Whitestone Gallery H Queen’s is delighted to present “Space and Memory,” a group exhibition showcasing works by three local emerging artists — Kwong San Tang, Szelit Cheung, and Tap Chan — as part of the HKAGA Summer Programme.

The concept of space has been fundamental to shaping our lived experiences and widely explored by artists and writers across time; from Gaston Bachelard’s monumental work that changed our thoughts and memories of domestic spheres; to Michel Foucault’s heterotopias which refer to  ‘places outside of all places’;  to the Light and Space movement’s rigorous investigation of perceptual phenomena  in the 1960s and 1970s. Similarly, these three Hong Kong artists investigate the ways in which spaces are represented, perceived, and imagined in relation to identities, dreams, and memories, opening up gateways for reflection and contemplation.

Reflecting on his family heritage and personal identity, often deploying the motif of the South China Sea as a historical space, Kwong San Tang’s monochrome graphite works occupy the first room of the gallery, reorganising and reinterpreting the collective and the personal archive. Not only does Tang laboriously reproduce the source material, photographs and documentary film stills, he also alters them by reimagining the positive images as film negatives, evoking a sense of nostalgia. In the Diaspora series (2021), the waterscapes and eclipsed scenes are excerpts from the BBC’s documentary The Bamboo Curtain (1978), which depicts Chinese migrants leaving China for Hong Kong, risking swift currents, sharks, and police detention, all in order to reach freedom. Aside from engaging with a register of collective memories, these fragments are also reminiscent of Tang’s late mother who had shared a similar experience. A timely reiteration of an intimate portrait of the infant artist sitting on his mother’s lap, ‘96 7 14 (2020) also constitutes a ‘space’ within the larger work, a frame containing a film negative of a childhood relic. In more recent works, Tang carries this idea forward by creating a physical distance between the image and the frame. Through the poetry of his honest reinscription of personal memories and collective events, Tang galvanizes a dialogue between the viewer and the artist, and the past and the present.

While Tang recalls and reorganizes historical space, Szelit Cheung’s works play with light, shadow, and colour, rendering space abstract, timeless, and placeless. Drawing from both the imagination and fragments of geographic memory, Cheung outlines the emptiness of space — the void — through repeated experiments with shadows, geometry, and light. With his predilection for emptiness and cleanliness, Cheung brings a sense of solitude through his apposite use of fragments, reducing space to its most essential state. Featured in this exhibition are three pairs of paintings and a miniature. Inspired by the gallery’s high ceilings and pristine walls, the paintings deploy a soft colour palette, creating more light and space. In the exhibition space, the three pairs of paintings are purposefully installed one opposite the other, providing the viewer at the center of the room an all-seeing, panoptical experience. Cheung’s minimalist aesthetic and conceptual approach to painting space evokes a zen quality, inviting the viewer to meditate on the works.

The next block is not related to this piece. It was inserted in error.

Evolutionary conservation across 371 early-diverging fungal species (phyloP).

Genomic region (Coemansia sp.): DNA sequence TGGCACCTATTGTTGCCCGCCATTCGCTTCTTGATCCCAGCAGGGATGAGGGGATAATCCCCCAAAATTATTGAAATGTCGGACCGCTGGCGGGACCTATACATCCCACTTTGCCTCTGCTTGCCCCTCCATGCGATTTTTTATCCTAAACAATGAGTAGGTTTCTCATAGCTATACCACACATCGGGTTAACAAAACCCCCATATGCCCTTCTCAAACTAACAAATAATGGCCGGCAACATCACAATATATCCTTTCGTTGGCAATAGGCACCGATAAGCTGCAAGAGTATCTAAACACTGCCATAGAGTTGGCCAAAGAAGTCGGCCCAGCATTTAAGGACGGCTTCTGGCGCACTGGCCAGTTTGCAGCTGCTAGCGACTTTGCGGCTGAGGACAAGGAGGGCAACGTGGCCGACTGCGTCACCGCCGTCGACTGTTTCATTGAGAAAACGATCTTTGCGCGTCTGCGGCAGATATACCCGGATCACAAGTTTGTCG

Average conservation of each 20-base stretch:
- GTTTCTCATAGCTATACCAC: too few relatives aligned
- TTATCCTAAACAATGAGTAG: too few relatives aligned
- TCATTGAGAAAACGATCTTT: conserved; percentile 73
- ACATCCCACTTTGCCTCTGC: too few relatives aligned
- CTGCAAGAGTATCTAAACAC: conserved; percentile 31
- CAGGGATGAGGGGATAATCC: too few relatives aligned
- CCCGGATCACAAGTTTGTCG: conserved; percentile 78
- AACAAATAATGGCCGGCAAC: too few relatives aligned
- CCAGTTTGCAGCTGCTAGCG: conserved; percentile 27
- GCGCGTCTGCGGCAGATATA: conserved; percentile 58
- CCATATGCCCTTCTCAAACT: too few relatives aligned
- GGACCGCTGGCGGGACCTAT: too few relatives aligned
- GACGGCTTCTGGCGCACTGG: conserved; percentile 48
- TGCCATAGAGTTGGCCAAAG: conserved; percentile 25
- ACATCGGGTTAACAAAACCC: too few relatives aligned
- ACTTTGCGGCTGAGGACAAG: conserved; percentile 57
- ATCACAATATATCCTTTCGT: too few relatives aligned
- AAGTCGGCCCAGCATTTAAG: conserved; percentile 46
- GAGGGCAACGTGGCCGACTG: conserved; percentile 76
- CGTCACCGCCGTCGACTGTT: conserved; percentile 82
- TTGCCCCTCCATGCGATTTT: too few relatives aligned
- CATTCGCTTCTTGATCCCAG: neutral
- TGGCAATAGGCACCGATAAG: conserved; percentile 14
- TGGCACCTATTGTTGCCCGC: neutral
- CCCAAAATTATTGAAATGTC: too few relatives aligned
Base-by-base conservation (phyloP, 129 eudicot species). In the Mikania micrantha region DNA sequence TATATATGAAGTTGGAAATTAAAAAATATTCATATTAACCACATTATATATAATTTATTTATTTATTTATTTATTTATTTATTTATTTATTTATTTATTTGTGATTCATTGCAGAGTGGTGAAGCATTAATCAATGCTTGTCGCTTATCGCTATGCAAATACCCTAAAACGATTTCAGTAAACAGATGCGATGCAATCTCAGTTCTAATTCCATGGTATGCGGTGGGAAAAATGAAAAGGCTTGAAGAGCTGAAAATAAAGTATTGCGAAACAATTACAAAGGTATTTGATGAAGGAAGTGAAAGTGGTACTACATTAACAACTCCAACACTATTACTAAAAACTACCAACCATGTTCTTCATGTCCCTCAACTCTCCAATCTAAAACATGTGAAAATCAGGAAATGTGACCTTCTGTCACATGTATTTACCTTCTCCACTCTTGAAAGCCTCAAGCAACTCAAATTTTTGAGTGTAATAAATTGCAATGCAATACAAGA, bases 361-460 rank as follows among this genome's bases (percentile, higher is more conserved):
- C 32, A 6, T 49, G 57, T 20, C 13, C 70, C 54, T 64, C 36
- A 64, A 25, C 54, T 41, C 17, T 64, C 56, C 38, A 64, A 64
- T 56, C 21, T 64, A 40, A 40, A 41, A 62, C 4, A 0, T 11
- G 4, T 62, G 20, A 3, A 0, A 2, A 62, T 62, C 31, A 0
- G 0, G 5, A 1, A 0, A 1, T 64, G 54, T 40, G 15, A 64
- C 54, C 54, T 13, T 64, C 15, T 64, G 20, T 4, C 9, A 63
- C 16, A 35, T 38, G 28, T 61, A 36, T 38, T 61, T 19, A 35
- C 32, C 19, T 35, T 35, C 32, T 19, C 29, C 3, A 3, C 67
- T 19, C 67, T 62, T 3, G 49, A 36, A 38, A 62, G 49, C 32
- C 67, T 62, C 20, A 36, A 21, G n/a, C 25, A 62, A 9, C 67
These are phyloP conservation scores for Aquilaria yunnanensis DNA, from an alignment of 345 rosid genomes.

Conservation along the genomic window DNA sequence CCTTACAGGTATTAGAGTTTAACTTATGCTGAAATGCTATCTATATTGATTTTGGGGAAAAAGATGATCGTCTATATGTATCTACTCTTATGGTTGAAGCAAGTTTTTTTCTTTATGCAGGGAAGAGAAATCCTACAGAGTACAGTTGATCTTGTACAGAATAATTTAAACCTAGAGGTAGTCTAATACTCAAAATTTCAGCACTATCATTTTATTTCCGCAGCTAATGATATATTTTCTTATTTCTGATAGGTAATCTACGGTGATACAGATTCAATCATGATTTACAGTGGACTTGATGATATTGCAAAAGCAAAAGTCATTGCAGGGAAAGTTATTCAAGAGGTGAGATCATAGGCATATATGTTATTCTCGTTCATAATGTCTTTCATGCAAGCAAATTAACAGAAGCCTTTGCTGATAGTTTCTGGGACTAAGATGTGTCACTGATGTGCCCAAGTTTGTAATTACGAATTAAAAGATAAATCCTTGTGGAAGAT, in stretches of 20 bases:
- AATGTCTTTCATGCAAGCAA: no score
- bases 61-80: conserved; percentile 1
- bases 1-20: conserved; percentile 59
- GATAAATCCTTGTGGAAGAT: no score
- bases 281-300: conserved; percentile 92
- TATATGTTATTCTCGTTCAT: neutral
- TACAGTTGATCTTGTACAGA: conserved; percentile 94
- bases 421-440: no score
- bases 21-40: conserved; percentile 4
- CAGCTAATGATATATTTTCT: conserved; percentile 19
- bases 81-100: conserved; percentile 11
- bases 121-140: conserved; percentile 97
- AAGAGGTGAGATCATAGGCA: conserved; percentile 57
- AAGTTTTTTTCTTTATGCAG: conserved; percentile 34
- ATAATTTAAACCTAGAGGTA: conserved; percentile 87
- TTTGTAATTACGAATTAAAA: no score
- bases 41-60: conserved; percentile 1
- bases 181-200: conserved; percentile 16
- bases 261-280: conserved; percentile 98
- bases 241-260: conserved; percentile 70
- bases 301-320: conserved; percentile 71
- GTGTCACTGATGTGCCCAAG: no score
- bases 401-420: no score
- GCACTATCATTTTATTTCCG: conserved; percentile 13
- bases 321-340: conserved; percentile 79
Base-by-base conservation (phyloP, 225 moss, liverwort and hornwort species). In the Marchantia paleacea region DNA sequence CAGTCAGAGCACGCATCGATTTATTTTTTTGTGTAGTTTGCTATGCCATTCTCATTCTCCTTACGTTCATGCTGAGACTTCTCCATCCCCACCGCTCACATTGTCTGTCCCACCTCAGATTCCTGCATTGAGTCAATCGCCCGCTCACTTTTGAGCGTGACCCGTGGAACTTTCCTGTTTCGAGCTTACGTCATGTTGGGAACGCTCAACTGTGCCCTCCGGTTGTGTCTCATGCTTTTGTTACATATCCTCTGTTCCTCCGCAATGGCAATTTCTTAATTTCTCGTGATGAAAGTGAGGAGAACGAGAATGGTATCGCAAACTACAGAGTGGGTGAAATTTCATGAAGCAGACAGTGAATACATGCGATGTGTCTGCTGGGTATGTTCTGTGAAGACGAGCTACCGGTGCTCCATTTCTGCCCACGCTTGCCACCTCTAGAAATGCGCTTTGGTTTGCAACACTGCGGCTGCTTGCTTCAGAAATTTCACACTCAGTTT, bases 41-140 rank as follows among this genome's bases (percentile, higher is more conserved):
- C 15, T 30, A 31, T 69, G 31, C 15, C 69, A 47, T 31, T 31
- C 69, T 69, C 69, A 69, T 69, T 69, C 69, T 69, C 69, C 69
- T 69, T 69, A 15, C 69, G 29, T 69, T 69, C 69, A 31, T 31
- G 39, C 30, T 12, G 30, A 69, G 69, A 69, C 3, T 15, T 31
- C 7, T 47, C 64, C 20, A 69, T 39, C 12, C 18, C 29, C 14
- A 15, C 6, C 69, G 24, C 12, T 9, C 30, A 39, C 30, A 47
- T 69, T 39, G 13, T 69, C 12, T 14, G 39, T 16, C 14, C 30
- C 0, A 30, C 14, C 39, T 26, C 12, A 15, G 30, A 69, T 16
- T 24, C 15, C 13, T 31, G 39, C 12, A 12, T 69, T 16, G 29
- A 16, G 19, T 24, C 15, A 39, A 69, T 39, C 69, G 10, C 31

The last room of the gallery features the works of Tap Chan, whose sculptures sit in stark contrast to the two-dimensional works of Cheung and Tang. Interested in exploring insomnia and quotidian liminality, Chan uses industrial material to create uncanny sculptural forms that reference domestic space, forming a fantasmatic theatre that works as a heterotopia, a term that describes spaces which are at once real and virtual. One such example of a space is a mirror, which features prominently in Rorrim (2021). Made of the biodegradable polyester polycaprolactone, Rorrim (2021) takes Edogawa Ranpo’s Mirror Hell and Lewis Carrol’s Through the Looking Glass as its references and functions as a portal into unknown dimensions and alternate realities. Interrogating the threshold between private and public space in Barrier I (2021), Chan hangs a fibrous curtain on the structure of a rail, calling attention to the ambiguous thresholds of privacy. By channelling her experience of anxiety and hair loss, Chan, in #FFFFFF (2021), constructs densely woven nylon fibres. Lastly, Shifted (2021) is a set of white headboards that projects a neon halo onto the gallery wall. Chan’s ongoing exploration of sleeplessness and psychological states offers the viewer a temporary space for retreat and reverie.

HK H Queen’s 7-8/F

 

7-8/F, H Queen’s, 80 Queen’s Road Central, Hong Kong

Tel: +852 2523 8001


Opening Hours: 11:00–19:00
Closed: Sunday, Monday

More Info

Opening Reception

August 31, 4:00–7:00 PM

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